Though the deepest roots of the holiday are still quite difficult to confirm, we do know that the modern Valentine’s celebration has roots in England, most obviously with the poetry of Chaucer in the late Middle Ages. America caught on in the 1840s, “mainly with a torrent of cards”: once printers could readily produce ready-made greetings, giving of Valentine’s cards stateside took off dramatically.

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Bruce Forbes describes the old practice in America’s Favorite Holidays: “The individually written notes were indeed exchanges, so that if a man sent a poem to a woman expressing his interest and asking her to be his valentine, she would be expected to reply, either positively or negatively. This did not happen in just one day, so the valentine period informally extended over a week or so as one side composed and sent a note and then waited for a reply.”

The poems on the cards could also be drawn from “Valentine Writers”, or little booklets containing ready-made poems for those who wouldn’t (or couldn’t) compose their own verses. Here is an sample, including two possible replies:

FROM A COTTAGER TO HIS FAVORITE LASS
I for my Valentine have got
A little comfortable cot;
I’ve got a little piece of land,
And other things too at command:
Oh, tell me then if you’ll be mine,
Say if you’ll be my Valentine.

ANSWER OF COMPLIANCE
To my thanks you have a claim,
For the kindness which you proffer:
I should be indeed to blame,
Were I to reject your offer.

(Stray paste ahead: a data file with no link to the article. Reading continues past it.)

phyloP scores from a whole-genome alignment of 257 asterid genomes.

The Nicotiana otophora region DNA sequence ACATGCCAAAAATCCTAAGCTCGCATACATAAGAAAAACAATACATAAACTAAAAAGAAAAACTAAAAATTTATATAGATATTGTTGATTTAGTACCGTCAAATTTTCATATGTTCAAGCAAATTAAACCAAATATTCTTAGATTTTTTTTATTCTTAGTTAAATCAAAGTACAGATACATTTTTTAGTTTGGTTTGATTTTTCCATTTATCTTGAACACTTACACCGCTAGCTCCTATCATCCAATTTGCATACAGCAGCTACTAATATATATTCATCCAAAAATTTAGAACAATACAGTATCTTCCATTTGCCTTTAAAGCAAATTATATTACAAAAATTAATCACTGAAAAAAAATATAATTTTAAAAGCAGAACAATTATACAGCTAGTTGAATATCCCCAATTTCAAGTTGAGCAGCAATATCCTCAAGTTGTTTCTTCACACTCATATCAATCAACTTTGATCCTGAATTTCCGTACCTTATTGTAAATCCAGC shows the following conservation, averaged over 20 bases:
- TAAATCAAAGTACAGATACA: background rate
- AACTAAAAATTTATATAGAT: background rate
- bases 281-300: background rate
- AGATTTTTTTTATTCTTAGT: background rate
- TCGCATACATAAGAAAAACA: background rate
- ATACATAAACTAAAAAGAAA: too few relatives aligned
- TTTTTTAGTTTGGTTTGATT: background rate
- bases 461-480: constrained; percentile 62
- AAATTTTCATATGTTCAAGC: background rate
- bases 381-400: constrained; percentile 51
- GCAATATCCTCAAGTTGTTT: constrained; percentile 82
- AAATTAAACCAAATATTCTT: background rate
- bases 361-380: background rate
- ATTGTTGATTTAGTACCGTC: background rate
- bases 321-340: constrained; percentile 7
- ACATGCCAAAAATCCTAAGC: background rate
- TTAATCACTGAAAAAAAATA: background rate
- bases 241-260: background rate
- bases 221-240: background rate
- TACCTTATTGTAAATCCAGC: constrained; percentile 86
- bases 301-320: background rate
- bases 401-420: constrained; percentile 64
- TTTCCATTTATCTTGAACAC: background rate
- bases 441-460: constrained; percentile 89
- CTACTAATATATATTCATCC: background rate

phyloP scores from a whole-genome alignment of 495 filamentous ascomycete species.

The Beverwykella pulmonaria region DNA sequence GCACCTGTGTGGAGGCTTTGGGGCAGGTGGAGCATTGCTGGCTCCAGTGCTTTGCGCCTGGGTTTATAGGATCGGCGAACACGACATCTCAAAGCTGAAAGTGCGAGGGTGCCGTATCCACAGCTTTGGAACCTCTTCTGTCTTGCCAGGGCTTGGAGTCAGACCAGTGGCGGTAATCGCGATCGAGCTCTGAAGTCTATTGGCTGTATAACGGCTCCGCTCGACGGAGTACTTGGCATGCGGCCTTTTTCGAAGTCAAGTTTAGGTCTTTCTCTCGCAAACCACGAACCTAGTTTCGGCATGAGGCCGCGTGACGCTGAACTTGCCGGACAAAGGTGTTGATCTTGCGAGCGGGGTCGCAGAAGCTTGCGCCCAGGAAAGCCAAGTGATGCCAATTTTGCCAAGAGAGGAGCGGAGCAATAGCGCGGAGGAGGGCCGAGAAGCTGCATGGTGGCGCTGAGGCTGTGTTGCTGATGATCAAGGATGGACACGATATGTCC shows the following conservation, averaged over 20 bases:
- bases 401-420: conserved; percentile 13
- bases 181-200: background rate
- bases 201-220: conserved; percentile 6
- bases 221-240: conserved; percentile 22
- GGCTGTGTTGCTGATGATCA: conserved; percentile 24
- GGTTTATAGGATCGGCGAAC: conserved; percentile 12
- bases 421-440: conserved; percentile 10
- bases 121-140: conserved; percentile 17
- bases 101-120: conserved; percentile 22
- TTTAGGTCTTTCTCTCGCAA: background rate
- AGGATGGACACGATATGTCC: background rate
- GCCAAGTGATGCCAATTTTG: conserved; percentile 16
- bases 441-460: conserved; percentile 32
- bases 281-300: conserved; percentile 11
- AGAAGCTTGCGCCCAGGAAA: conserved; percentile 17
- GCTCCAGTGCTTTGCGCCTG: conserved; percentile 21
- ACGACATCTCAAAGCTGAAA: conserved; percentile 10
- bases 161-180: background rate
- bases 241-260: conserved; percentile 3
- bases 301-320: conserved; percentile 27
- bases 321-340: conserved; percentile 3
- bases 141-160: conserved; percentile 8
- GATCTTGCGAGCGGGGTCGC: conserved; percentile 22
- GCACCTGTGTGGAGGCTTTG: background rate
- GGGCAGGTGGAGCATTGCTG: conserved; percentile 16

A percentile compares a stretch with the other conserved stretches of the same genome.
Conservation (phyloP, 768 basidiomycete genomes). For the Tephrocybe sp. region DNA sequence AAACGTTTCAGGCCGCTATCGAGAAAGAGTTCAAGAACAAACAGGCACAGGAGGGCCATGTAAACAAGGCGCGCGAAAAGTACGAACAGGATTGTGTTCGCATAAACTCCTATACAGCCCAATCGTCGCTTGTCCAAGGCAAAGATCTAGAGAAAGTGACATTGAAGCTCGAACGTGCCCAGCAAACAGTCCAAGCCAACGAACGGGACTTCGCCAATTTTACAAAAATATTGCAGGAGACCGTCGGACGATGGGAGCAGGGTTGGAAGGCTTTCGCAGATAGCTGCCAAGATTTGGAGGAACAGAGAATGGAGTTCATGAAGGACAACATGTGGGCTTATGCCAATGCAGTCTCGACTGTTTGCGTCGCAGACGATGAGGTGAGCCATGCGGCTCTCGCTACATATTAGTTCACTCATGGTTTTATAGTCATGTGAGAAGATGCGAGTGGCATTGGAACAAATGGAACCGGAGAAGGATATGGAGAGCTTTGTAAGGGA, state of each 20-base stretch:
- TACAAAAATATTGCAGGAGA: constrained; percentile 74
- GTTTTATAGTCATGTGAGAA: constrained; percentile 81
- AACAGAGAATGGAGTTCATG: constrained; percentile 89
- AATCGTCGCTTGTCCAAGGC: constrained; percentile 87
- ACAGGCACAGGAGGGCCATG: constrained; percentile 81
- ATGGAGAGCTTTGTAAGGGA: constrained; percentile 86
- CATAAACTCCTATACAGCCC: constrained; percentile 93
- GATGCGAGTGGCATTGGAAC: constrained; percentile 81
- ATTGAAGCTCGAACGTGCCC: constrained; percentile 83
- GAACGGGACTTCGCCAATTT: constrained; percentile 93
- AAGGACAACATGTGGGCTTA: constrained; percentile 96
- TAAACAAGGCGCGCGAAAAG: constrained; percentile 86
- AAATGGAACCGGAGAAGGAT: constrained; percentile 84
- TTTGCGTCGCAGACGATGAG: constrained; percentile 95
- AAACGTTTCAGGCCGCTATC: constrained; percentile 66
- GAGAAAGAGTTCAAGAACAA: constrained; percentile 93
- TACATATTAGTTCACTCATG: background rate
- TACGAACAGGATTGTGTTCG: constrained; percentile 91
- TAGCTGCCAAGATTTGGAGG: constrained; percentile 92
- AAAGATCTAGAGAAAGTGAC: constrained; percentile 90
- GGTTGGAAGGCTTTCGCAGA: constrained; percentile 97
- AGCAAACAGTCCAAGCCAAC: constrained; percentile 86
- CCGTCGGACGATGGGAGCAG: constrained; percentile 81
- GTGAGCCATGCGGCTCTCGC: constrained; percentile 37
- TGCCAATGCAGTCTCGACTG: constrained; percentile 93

ANSWER OF REJECTION
’Tis not land that can impart,
A good temper, a good heart,
In the cottage we may find,
Anger and a troubled mind.

Furthermore, the practice of anonymous Valentines was much more widespread in the early days of the American Valentine’s Day—which made humorous, suggestive, or downright insulting messages much easier to send without repercussion. In 1858, Harper’s Weekly estimated an even split between sentimental and satiric valentines in the United States, with about one and a half million cards in each category.

Read more about the roots of America’s cultural standbys in America’s Favorite Holidays.


Did You Know? 7 Facts about Halloween

This post was originally published on October 30th, 2015.

The way that Americans celebrate Halloween is so culturally established that it’s often difficult to imagine it without its many defining themes and icons. But the way these long-standing traditions were established can be a mystery. How did this holiday come to be the way that it is today, and how is it still changing?

Before you don your costume, here are some facts about Halloween’s past you might not have known from Bruce David Forbes’ America’s Favorite Holidays.